illustration of a Japanese textile pattern

Japanese textile patterns

The story of 7 common traditional Japanese fabric patterns.

Founded in 660 BC and ranked third in the world by GDP, Japan is one of the oldest and most prosperous modern nations. After more than 2,600 years of existence, Japan has established itself as a nation known for the richness of its history and culture. Whether it's art, cuisine, or religion, Japan has played a major role in almost every facet of modern human history. One specific niche in which Japan has developed a long-standing influence is textile art, particularly patterned fabrics. In this article we will look at some of the most iconic and traditional patterns in Japanese fabrics.

Seikai Ha (Seigaiha ; 青海波)

One of the most recognizable designs on this list, the traditional seigaiha pattern first appeared in Japan in the 6th century, after Japanese mapmakers imitated it from ancient Chinese maps. Both cultures used the pattern of repeated semicircles to represent bodies of water on maps, hence the wavy shape of the pattern. Over the centuries, seigaiha has become an iconic Japanese motif, not only associated with historic Japanese textile art, but also found in art, clothing, tableware, and more.

japanese seika pattern illustration

Asa No Ha (Asanoha ; 麻の葉)

Another of the most famous Japanese textile patterns, the six-sided star shape, emblematic of the asanoha pattern, is inspired by hemp leaves. Hemp is known to be a sturdy, resilient and fast-growing plant that has become a symbol of strength and vitality in Japan. Because of this association, asanoha is commonly found on children's clothing and items, in the hopes of helping them develop the same health qualities as the plant.

Japanese pattern AsanoHa

Shippo (Shippo-tsunagi ; 七宝つなぎ)

The shippo pattern originated from traditional Japanese cloisonné (enamel art) and came to be widely used in all styles of Japanese art and textiles. Its name means "seven treasures" - a reference to the seven treasures of Buddhism - and its circular shape represents endless harmony. The J-Life fabric collection in this pattern also combines the look of the Japanese shibori (Japanese tie dye) dyeing technique with the shippo pattern to create a geometric pattern that draws inspiration from multiple traditional Japanese art forms .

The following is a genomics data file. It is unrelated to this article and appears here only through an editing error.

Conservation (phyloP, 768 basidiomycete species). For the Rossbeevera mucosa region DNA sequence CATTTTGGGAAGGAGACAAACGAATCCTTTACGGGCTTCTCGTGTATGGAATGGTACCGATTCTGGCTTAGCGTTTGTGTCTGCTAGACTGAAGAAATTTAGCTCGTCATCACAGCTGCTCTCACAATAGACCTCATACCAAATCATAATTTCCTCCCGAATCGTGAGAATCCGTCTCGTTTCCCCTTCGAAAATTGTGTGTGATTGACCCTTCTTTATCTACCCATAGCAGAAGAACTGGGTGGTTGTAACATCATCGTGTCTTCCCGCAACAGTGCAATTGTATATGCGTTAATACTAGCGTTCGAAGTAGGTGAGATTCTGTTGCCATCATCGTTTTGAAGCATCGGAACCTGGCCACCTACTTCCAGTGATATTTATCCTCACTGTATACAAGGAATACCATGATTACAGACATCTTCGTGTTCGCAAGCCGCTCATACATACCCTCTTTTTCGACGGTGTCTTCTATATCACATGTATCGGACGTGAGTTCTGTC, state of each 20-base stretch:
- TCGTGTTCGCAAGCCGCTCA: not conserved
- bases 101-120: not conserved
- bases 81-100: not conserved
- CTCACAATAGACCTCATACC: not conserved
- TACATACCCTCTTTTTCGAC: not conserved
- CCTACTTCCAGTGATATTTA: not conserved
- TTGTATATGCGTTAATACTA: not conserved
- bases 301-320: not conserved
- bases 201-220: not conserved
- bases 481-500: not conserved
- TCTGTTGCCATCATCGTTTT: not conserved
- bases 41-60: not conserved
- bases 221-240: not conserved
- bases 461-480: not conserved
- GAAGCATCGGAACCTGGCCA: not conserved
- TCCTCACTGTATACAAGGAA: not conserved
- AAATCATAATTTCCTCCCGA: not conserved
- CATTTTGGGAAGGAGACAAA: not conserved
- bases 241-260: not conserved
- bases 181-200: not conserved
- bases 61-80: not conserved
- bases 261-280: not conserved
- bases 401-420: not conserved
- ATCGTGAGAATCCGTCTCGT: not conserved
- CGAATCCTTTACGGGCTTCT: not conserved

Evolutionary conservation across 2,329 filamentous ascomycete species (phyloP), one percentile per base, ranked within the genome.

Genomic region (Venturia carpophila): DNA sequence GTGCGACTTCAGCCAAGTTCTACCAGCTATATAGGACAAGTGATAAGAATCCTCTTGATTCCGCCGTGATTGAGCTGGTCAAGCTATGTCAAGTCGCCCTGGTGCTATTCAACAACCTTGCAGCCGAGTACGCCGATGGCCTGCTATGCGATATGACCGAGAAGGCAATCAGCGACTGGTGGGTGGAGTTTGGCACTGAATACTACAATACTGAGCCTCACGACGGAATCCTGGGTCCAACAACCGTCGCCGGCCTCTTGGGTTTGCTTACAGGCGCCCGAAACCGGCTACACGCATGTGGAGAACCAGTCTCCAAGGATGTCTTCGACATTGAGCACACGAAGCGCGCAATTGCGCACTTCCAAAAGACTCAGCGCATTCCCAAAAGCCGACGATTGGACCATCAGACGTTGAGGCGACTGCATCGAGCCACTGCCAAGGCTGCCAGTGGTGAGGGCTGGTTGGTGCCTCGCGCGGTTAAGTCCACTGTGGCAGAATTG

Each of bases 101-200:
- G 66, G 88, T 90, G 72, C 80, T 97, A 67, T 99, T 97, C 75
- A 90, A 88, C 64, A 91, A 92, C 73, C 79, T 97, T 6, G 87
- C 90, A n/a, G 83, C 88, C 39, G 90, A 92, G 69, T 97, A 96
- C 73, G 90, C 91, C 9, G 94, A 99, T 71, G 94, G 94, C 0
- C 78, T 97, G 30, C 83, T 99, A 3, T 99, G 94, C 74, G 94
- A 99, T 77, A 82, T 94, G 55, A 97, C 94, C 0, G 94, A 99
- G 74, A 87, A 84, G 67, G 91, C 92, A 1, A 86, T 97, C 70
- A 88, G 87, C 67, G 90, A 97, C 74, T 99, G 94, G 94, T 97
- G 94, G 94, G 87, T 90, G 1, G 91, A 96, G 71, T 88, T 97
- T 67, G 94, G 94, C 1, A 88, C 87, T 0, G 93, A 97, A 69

example of the Japanese textile pattern Shippo

Igeta (井桁)

This simple pattern consists of a grid that resembles the "hashtag" or pound (#) symbol. The origins of the igeta pattern are unclear, but what is known is that it dates back centuries in Japanese art and textiles and represents the wooden frame of a well. Wells are considered powerful and spiritual objects in Japan, primarily due to the abundance of folklore surrounding them and their connection to water, a symbol of purity and the flow of life itself.

example of the Japanese textile pattern Igeta

Kanoko (鹿子)

The Kanoko pattern is another Japanese fabric pattern that, like shippo, is inspired by a type of Japanese shibori (tie dye). This simple spotted pattern is often called "fawn skin" or "fawn spots", due to its similarities to the spotted colorings found on the back of a baby (fawn) deer.

example of the Japanese Kanoko textile pattern

Same-Komon (鮫小紋)

The Same-Komon pattern looks a bit like a spotted version of the seikai ha pattern, but it is actually a unique pattern. It owes its name to its resemblance to the skin of a shark. Same-komon is commonly used as a background pattern for other, more complex designs, notably in kimonos (着物), traditional Japanese clothing.

example of the Japanese same-komon textile pattern

Yagasuri (Yabane ; 矢羽根)

The geometric shape of the yagasuri pattern represents the fletching (feathers) at the ends of the arrows. Archery was an important art in ancient Japanese society. In 18th and 19th century Japan, it was tradition for brides to receive a kimono decorated with this design. Like an arrow that is shot, the bride is not supposed to return [to her parents]. Since then, this pattern has become a symbol of wealth and luck for those who wear fabrics of this type.

example of the Japanese Yagasuri textile pattern